KING: I mean, look. A few days ago, it seemed like we were absolutely going to avoid a shutdown. What happened yesterday?
SNELL: Yeah, just day before yesterday, things looked fine. But things went down extremely quickly. Even when the Senate was voting - before they started voting, there were signs of trouble. And it wasn't just confined to the group of conservatives who usually fight against these spending bills.
Over in the House, they were railing against it, but things started to spread when there was a lot of pressure for - from conservative media. And Republicans started getting really worried that they were going to be upsetting the president, violating a campaign pledge they shared with him and doing it all as they were leaving the majority.
So they started to get really, really worried. And by the time the leaders went to go meet with the White House and President Trump made clear he would veto a spending bill without border security, it was kind of a done deal. They had to do something different.
KING: How is Congress reacting to all of this?
SNELL: Honestly, it's total confusion. Nobody has a good answer for how this gets resolved because - we've talked about this many times before - the Senate cannot pass a spending bill with wall money. They need Democrats to pass bills in the Senate.
And their - unless they get 60 votes. And, you know what? Republicans don't have 60 votes. And Democrats are saying that their position hasn't changed. This is how Nancy Pelosi, the House minority leader, put it.
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NANCY PELOSI: The president is doing everything that he can to shut the government down. You have to ask the question, why? Does he not believe in governance? Does he not care about the American people?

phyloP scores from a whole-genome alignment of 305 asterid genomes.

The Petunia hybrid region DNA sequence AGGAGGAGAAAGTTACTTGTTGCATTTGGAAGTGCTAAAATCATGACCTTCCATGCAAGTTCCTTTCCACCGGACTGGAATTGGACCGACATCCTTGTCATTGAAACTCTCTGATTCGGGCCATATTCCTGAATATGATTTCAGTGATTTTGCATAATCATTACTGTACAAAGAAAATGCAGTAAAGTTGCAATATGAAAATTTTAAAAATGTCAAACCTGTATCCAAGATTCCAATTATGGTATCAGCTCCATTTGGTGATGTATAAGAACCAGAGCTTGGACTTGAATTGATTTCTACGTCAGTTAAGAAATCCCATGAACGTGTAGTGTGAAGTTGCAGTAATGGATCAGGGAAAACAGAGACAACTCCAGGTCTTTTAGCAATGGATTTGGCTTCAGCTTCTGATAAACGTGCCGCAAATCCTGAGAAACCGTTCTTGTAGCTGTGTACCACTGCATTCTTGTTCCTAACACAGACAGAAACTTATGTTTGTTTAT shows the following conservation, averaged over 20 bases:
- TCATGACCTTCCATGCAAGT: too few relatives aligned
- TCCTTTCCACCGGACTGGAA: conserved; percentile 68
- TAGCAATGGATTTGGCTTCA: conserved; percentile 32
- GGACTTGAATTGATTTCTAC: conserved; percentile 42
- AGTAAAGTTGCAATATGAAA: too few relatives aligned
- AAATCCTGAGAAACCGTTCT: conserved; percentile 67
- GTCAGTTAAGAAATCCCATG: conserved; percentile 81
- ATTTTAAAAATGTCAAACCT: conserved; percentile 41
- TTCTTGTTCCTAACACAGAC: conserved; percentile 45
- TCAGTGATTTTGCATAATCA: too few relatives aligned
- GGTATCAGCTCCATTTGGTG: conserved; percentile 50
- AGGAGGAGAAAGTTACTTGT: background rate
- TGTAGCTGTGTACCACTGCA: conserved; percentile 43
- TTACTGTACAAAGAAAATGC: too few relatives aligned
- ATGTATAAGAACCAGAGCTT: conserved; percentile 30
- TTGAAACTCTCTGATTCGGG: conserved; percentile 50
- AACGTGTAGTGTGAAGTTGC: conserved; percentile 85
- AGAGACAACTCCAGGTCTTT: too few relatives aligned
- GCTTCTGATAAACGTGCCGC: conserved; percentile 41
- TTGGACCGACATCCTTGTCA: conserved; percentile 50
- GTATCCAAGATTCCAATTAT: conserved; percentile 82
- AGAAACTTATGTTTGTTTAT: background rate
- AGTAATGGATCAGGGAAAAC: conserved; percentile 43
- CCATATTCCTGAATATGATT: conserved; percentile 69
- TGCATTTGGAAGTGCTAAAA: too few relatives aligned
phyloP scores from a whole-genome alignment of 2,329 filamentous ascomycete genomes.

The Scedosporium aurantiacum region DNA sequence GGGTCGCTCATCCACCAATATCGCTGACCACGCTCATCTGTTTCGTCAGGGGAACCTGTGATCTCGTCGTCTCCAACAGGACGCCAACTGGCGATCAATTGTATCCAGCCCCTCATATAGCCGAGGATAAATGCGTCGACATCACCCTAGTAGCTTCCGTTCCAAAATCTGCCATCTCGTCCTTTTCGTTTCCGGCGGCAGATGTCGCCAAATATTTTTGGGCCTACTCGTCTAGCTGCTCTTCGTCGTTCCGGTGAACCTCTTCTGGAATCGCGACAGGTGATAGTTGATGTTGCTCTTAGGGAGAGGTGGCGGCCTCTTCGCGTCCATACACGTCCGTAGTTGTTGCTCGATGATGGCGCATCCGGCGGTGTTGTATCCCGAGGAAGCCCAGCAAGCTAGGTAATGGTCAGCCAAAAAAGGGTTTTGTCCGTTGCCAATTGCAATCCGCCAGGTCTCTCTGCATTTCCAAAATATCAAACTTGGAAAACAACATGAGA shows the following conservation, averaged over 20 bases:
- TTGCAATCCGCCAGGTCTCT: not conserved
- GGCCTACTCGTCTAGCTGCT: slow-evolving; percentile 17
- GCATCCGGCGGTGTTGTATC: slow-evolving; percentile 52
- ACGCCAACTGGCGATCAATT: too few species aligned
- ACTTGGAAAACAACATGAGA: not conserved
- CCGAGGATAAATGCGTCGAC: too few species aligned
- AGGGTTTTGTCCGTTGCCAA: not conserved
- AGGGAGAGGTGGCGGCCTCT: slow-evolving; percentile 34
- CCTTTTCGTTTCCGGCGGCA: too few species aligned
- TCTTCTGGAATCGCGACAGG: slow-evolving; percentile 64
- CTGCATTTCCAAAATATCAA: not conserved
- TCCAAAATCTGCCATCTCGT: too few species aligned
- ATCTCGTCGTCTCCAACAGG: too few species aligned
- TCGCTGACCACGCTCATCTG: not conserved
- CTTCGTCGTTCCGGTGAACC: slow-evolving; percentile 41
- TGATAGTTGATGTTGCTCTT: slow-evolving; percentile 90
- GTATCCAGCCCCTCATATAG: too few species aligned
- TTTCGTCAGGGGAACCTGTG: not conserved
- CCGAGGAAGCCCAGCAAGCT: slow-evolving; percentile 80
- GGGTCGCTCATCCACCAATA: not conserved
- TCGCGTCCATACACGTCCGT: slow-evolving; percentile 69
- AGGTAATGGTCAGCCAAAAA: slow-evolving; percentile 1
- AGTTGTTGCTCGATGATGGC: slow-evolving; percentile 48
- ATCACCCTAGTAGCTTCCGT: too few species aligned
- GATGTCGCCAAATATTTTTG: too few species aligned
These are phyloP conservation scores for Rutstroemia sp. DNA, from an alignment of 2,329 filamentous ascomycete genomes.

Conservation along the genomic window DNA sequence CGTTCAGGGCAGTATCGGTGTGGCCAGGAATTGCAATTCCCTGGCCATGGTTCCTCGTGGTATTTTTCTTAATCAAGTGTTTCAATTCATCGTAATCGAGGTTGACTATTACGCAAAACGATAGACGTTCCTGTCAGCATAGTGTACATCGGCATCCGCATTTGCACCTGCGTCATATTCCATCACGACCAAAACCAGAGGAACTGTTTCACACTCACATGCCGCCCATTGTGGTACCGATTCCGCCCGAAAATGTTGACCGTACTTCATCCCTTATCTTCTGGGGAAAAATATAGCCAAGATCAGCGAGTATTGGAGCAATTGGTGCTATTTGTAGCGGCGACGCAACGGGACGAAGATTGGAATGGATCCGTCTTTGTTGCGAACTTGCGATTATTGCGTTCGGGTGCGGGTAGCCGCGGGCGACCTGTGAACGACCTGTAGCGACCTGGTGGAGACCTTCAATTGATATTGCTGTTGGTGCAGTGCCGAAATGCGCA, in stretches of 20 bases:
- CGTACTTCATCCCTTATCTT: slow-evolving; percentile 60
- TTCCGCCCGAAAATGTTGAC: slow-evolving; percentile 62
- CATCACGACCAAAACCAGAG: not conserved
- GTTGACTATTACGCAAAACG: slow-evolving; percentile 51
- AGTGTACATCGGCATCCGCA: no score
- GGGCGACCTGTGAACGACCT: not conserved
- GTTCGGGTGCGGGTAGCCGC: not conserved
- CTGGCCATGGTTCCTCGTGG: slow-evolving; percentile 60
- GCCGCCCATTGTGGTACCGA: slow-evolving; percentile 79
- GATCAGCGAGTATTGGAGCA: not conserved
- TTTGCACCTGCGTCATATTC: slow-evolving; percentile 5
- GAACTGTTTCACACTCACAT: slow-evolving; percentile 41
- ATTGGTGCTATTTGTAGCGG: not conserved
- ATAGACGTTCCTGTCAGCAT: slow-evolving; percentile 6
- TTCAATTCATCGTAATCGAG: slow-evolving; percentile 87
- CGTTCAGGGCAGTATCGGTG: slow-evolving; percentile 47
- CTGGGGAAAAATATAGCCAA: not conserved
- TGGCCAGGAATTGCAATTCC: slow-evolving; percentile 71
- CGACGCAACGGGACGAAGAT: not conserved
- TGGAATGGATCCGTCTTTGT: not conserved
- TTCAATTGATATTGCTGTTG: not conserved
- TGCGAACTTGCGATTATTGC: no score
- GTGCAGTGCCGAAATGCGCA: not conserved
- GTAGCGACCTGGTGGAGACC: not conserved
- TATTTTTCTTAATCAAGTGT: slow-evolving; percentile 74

KING: Kelsey, just really quickly, if there's a shutdown, who gets the blame?
SNELL: Well, President Trump has already claimed the blame. But there are plenty of Democrats out there who say that that is a good thing, even though Trump says that, you know, his base really wants this.
KING: NPR's Kelsey Snell. Thanks, Kelsey.
SNELL: Thank you.
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KING: All right, Steve, yesterday you interviewed Mike Pompeo at the State Department.
INSKEEP: Yeah, President Trump's secretary of state. He was CIA director before taking that position. So he's been with the administration a couple of years, is one of the remaining original members of the president's national security team since several others have left or are leaving.
We met during a quite extraordinary day. This is the day after President Trump ordered U.S. troops out of Syria. But it was before news broke of Defense Secretary Mattis' resignation. And it was after the president announced that he's ordering these troops to go.
KING: All right, so what did Pompeo tell you?
INSKEEP: OK, the president of course had said ISIS is defeated in Syria. But other members of the administration and U.S. allies have been trying for more nuanced statements. They're not directly contradicting the president. But they're emphasizing that a lot of ISIS territory has been taken away, but the fight goes on. When I asked Mike Pompeo if ISIS is defeated, he didn't say yes or no and emphasized the U.S. is still fighting. Let's listen.